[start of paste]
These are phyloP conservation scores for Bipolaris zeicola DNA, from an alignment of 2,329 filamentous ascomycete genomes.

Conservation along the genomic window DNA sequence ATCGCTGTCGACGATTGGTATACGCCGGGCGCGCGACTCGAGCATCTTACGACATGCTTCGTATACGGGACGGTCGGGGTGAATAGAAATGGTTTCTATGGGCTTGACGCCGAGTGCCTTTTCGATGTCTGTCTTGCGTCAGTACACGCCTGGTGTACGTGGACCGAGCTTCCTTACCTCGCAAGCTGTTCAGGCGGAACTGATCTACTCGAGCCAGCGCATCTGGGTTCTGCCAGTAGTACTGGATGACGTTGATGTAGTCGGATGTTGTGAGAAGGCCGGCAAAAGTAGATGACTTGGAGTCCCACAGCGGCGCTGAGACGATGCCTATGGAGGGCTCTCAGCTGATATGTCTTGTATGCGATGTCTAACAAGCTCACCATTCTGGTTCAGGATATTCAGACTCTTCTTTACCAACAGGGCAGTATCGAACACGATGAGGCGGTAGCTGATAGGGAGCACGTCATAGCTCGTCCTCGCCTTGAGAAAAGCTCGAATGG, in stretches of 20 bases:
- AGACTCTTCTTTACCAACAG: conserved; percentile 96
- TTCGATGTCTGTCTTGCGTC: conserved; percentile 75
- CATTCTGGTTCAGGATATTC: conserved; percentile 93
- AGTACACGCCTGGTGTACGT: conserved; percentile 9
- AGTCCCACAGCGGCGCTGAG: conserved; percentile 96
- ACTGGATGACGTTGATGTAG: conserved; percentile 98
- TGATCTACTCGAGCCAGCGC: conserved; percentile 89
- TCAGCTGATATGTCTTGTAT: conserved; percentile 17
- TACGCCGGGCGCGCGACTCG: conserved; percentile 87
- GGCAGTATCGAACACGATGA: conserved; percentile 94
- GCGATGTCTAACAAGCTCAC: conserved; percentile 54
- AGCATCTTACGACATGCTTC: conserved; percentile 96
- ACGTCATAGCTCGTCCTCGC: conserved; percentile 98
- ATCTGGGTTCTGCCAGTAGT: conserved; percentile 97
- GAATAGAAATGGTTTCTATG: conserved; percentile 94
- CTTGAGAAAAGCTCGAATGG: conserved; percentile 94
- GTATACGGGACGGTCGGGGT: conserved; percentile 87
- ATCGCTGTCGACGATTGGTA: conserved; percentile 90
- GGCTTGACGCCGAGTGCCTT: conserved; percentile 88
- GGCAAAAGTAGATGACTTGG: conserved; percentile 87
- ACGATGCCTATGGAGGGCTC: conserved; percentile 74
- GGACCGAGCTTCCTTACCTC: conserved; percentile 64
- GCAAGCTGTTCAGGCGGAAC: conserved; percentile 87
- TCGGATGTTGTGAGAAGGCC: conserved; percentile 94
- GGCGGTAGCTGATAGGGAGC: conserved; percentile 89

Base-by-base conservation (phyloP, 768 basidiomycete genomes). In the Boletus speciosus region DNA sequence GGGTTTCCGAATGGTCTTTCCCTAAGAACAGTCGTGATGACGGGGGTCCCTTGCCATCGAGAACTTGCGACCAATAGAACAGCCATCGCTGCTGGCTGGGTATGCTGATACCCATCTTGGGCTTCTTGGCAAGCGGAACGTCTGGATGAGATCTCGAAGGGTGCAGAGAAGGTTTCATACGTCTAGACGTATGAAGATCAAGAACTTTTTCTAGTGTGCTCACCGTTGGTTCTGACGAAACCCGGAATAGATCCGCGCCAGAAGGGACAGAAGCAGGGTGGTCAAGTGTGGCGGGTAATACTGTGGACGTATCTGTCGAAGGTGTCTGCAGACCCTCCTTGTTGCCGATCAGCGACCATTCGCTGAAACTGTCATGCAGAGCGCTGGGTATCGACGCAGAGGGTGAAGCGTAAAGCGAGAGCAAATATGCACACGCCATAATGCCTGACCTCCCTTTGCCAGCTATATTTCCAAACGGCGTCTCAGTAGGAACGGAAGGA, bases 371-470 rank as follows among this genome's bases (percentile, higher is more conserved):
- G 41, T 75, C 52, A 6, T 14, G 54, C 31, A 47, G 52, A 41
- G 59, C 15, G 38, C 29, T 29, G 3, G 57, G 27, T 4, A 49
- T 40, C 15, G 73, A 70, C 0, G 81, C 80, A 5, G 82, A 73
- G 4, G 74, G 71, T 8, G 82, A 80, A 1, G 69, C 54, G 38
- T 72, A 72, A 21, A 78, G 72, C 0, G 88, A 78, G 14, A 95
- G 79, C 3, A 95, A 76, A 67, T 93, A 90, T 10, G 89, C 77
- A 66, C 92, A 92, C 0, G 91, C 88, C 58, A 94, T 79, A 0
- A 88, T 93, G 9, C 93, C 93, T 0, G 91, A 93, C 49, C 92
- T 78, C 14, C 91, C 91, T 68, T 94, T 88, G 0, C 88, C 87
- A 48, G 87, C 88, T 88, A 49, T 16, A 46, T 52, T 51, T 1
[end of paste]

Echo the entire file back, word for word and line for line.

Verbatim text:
These are phyloP conservation scores for Bipolaris zeicola DNA, from an alignment of 2,329 filamentous ascomycete genomes.

Conservation along the genomic window DNA sequence ATCGCTGTCGACGATTGGTATACGCCGGGCGCGCGACTCGAGCATCTTACGACATGCTTCGTATACGGGACGGTCGGGGTGAATAGAAATGGTTTCTATGGGCTTGACGCCGAGTGCCTTTTCGATGTCTGTCTTGCGTCAGTACACGCCTGGTGTACGTGGACCGAGCTTCCTTACCTCGCAAGCTGTTCAGGCGGAACTGATCTACTCGAGCCAGCGCATCTGGGTTCTGCCAGTAGTACTGGATGACGTTGATGTAGTCGGATGTTGTGAGAAGGCCGGCAAAAGTAGATGACTTGGAGTCCCACAGCGGCGCTGAGACGATGCCTATGGAGGGCTCTCAGCTGATATGTCTTGTATGCGATGTCTAACAAGCTCACCATTCTGGTTCAGGATATTCAGACTCTTCTTTACCAACAGGGCAGTATCGAACACGATGAGGCGGTAGCTGATAGGGAGCACGTCATAGCTCGTCCTCGCCTTGAGAAAAGCTCGAATGG, in stretches of 20 bases:
- AGACTCTTCTTTACCAACAG: conserved; percentile 96
- TTCGATGTCTGTCTTGCGTC: conserved; percentile 75
- CATTCTGGTTCAGGATATTC: conserved; percentile 93
- AGTACACGCCTGGTGTACGT: conserved; percentile 9
- AGTCCCACAGCGGCGCTGAG: conserved; percentile 96
- ACTGGATGACGTTGATGTAG: conserved; percentile 98
- TGATCTACTCGAGCCAGCGC: conserved; percentile 89
- TCAGCTGATATGTCTTGTAT: conserved; percentile 17
- TACGCCGGGCGCGCGACTCG: conserved; percentile 87
- GGCAGTATCGAACACGATGA: conserved; percentile 94
- GCGATGTCTAACAAGCTCAC: conserved; percentile 54
- AGCATCTTACGACATGCTTC: conserved; percentile 96
- ACGTCATAGCTCGTCCTCGC: conserved; percentile 98
- ATCTGGGTTCTGCCAGTAGT: conserved; percentile 97
- GAATAGAAATGGTTTCTATG: conserved; percentile 94
- CTTGAGAAAAGCTCGAATGG: conserved; percentile 94
- GTATACGGGACGGTCGGGGT: conserved; percentile 87
- ATCGCTGTCGACGATTGGTA: conserved; percentile 90
- GGCTTGACGCCGAGTGCCTT: conserved; percentile 88
- GGCAAAAGTAGATGACTTGG: conserved; percentile 87
- ACGATGCCTATGGAGGGCTC: conserved; percentile 74
- GGACCGAGCTTCCTTACCTC: conserved; percentile 64
- GCAAGCTGTTCAGGCGGAAC: conserved; percentile 87
- TCGGATGTTGTGAGAAGGCC: conserved; percentile 94
- GGCGGTAGCTGATAGGGAGC: conserved; percentile 89

Base-by-base conservation (phyloP, 768 basidiomycete genomes). In the Boletus speciosus region DNA sequence GGGTTTCCGAATGGTCTTTCCCTAAGAACAGTCGTGATGACGGGGGTCCCTTGCCATCGAGAACTTGCGACCAATAGAACAGCCATCGCTGCTGGCTGGGTATGCTGATACCCATCTTGGGCTTCTTGGCAAGCGGAACGTCTGGATGAGATCTCGAAGGGTGCAGAGAAGGTTTCATACGTCTAGACGTATGAAGATCAAGAACTTTTTCTAGTGTGCTCACCGTTGGTTCTGACGAAACCCGGAATAGATCCGCGCCAGAAGGGACAGAAGCAGGGTGGTCAAGTGTGGCGGGTAATACTGTGGACGTATCTGTCGAAGGTGTCTGCAGACCCTCCTTGTTGCCGATCAGCGACCATTCGCTGAAACTGTCATGCAGAGCGCTGGGTATCGACGCAGAGGGTGAAGCGTAAAGCGAGAGCAAATATGCACACGCCATAATGCCTGACCTCCCTTTGCCAGCTATATTTCCAAACGGCGTCTCAGTAGGAACGGAAGGA, bases 371-470 rank as follows among this genome's bases (percentile, higher is more conserved):
- G 41, T 75, C 52, A 6, T 14, G 54, C 31, A 47, G 52, A 41
- G 59, C 15, G 38, C 29, T 29, G 3, G 57, G 27, T 4, A 49
- T 40, C 15, G 73, A 70, C 0, G 81, C 80, A 5, G 82, A 73
- G 4, G 74, G 71, T 8, G 82, A 80, A 1, G 69, C 54, G 38
- T 72, A 72, A 21, A 78, G 72, C 0, G 88, A 78, G 14, A 95
- G 79, C 3, A 95, A 76, A 67, T 93, A 90, T 10, G 89, C 77
- A 66, C 92, A 92, C 0, G 91, C 88, C 58, A 94, T 79, A 0
- A 88, T 93, G 9, C 93, C 93, T 0, G 91, A 93, C 49, C 92
- T 78, C 14, C 91, C 91, T 68, T 94, T 88, G 0, C 88, C 87
- A 48, G 87, C 88, T 88, A 49, T 16, A 46, T 52, T 51, T 1